Columbus Ranks #27 in Walkability in 2014 Walk Score Results
WalkScore.com, the internet’s most popular site for determining the walkability of urban places, released their annual rankings this week to showcase the most pedestrian friendly cities across the United States for 2014. There were few surprises at the top of the list, which includes (in order) New York City, San Francisco, Boston, Philadelphia, Miami, Chicago, DC, Seattle, Oakland and Baltimore.
Columbus falls further down the list, placing in at #27 out of large cities with an average city-wide walk score of 40 (out of 100). Despite recent biking and pedestrian infrastructure upgrades, this placement is exactly the same as when we first took a look at these scores back in 2008. Which begs the question… does proper infrastructure lead to improved walkability, or is dense private development required before the score is raised?
Many nationally published articles and research papers are indicating that most americans want dense walkable neighborhoods rather than large McMansion houses. Author Jeff Speck takes this a step further and claims that walkability solves most of America’s major issues, including those related to health, the environment and economic vibrancy.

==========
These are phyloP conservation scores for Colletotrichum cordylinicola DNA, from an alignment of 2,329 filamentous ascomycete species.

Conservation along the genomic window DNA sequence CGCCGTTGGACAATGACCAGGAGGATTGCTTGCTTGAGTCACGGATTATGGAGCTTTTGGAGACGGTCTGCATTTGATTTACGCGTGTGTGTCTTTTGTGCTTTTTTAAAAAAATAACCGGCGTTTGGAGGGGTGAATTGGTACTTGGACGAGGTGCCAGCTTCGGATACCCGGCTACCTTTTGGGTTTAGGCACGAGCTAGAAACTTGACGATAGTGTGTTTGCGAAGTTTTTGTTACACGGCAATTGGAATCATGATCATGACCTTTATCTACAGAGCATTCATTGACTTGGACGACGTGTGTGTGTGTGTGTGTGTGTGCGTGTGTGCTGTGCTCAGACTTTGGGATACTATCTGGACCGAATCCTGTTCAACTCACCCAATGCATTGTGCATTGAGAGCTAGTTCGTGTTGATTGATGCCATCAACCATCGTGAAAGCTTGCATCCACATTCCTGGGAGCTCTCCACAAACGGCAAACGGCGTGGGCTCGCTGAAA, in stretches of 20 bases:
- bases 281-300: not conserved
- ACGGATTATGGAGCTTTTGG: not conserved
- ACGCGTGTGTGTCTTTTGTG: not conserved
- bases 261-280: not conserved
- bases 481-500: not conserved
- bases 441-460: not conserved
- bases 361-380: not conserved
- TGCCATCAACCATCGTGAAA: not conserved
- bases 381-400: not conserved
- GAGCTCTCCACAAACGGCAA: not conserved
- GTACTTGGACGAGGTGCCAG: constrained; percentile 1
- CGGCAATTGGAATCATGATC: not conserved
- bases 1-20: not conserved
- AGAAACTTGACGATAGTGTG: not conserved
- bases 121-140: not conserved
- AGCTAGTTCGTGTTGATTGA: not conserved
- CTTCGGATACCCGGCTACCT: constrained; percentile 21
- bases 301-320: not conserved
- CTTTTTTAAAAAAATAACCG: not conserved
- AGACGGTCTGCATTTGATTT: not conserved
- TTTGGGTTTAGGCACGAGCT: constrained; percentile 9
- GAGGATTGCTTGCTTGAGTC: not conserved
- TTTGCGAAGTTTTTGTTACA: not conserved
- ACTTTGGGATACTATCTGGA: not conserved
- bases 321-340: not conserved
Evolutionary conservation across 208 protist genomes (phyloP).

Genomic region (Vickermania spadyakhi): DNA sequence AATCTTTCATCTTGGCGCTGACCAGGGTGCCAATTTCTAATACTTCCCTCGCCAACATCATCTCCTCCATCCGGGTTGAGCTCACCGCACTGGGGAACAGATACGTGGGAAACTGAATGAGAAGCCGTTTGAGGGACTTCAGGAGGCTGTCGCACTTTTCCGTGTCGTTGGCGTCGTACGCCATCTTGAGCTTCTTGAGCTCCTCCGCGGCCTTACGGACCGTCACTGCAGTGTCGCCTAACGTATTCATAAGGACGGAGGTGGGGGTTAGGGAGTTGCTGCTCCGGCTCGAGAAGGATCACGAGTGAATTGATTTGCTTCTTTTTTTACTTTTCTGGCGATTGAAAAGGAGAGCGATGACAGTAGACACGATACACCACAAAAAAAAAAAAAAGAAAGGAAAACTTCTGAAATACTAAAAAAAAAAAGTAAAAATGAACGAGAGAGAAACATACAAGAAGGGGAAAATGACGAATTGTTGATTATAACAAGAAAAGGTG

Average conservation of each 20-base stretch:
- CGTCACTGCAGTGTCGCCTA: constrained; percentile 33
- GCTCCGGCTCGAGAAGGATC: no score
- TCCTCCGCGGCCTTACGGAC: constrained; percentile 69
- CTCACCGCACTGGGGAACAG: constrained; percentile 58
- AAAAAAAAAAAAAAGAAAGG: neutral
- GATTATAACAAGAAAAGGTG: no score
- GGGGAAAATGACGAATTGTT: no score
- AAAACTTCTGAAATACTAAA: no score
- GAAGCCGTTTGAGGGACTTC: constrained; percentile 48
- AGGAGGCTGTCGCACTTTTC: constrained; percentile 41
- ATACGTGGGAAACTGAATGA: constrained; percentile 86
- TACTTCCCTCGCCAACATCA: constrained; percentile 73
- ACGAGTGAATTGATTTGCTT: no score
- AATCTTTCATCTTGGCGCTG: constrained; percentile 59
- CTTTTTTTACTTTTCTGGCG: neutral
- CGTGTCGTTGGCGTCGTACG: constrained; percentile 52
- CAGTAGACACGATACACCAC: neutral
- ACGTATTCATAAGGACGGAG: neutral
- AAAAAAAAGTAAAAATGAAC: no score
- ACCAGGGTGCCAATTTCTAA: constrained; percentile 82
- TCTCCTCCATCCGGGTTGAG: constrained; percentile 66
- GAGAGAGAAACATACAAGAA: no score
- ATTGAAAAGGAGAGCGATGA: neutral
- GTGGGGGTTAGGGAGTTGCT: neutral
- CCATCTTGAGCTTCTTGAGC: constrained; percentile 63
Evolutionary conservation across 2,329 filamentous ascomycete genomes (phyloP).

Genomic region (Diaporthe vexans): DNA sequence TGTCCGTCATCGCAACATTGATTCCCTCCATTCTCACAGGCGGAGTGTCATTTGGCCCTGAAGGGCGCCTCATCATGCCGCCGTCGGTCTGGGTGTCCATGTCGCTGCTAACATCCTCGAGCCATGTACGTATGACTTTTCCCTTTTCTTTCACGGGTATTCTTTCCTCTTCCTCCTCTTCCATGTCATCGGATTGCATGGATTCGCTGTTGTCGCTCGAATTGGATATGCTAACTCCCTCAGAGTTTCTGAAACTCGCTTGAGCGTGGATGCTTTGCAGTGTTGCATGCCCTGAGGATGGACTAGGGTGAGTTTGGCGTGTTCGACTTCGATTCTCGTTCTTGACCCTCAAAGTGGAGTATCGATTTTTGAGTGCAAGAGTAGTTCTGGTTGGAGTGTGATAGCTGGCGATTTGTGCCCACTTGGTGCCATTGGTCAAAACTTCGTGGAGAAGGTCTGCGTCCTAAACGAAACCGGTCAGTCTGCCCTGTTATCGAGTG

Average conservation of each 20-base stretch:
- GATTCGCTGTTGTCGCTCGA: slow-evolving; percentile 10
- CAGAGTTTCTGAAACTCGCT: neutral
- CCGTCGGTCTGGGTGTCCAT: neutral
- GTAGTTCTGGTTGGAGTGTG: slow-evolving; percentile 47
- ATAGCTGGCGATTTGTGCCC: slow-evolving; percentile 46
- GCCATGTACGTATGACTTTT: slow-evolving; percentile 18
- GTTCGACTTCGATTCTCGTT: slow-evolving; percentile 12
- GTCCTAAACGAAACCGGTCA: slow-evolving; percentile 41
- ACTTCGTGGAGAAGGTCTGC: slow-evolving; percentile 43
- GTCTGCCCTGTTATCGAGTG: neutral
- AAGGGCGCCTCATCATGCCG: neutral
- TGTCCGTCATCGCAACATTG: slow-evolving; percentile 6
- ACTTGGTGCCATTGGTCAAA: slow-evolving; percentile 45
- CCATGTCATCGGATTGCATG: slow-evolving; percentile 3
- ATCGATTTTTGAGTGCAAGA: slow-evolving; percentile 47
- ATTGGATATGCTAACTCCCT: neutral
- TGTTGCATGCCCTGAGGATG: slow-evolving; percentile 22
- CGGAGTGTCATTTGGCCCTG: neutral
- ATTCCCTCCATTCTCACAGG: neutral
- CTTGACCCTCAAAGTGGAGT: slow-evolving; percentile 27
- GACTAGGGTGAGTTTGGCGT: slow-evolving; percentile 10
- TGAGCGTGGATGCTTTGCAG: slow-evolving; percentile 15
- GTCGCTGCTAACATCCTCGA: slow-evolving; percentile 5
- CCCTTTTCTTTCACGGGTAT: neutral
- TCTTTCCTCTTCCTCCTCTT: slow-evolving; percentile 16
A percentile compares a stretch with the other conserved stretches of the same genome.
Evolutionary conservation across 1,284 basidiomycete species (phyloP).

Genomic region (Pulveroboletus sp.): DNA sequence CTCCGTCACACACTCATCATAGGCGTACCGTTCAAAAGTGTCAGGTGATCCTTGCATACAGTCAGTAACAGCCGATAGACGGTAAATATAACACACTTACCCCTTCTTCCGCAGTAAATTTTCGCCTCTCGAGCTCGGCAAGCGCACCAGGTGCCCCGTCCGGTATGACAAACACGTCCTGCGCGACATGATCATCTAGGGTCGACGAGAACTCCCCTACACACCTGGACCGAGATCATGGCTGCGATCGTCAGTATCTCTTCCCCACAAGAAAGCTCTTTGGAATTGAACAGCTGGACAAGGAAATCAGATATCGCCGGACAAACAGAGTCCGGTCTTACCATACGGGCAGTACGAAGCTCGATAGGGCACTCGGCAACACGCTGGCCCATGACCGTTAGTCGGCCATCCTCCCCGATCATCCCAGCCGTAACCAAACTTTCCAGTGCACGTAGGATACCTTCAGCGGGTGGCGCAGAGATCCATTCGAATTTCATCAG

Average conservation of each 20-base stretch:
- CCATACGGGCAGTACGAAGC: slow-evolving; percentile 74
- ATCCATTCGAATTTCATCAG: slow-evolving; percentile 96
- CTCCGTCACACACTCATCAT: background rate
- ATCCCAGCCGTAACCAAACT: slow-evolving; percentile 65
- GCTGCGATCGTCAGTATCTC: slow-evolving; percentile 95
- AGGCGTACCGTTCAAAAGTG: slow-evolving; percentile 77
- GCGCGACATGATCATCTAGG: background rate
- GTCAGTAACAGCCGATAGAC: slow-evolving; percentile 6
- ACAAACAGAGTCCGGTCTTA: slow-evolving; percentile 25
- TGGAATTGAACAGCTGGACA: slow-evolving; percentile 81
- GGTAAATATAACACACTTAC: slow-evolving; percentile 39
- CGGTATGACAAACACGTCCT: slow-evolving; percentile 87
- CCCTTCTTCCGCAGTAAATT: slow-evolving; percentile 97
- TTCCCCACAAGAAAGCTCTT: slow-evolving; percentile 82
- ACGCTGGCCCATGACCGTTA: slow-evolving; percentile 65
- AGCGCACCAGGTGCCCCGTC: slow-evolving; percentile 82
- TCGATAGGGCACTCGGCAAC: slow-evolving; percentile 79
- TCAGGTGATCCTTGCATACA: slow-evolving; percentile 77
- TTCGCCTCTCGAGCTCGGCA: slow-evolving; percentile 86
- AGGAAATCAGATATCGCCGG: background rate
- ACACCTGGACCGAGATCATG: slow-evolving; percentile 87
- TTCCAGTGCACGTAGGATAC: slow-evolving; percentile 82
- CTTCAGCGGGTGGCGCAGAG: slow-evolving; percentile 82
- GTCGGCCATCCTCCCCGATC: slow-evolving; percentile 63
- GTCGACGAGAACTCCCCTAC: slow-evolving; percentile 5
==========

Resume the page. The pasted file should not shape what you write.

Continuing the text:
While Downtown Columbus is growing denser at a rapid pace, is the rest of the city destined to remain car-centric as mixed-use multi-story development on High Street is rejected in favor of single-story buildings? Are our own suburbs leading the walkability charge with massive walkable developments like the Bridge Street Corridor in Dublin? Currently, the most walkable neighborhoods in Columbus include the University District, Downtown, Italian Village, Weinland Park, Victorian Village, German Village and Brewery District, all with walkscores over 75. Does the rest of the city of Columbus deserve the same quality of life for residents?
For more discussion on walkability, CLICK HERE to visit our Messageboard.
For more info on the Columbus WalkScore, visit www.walkscore.com/OH/Columbus.
Photo by Alex Silbajoris.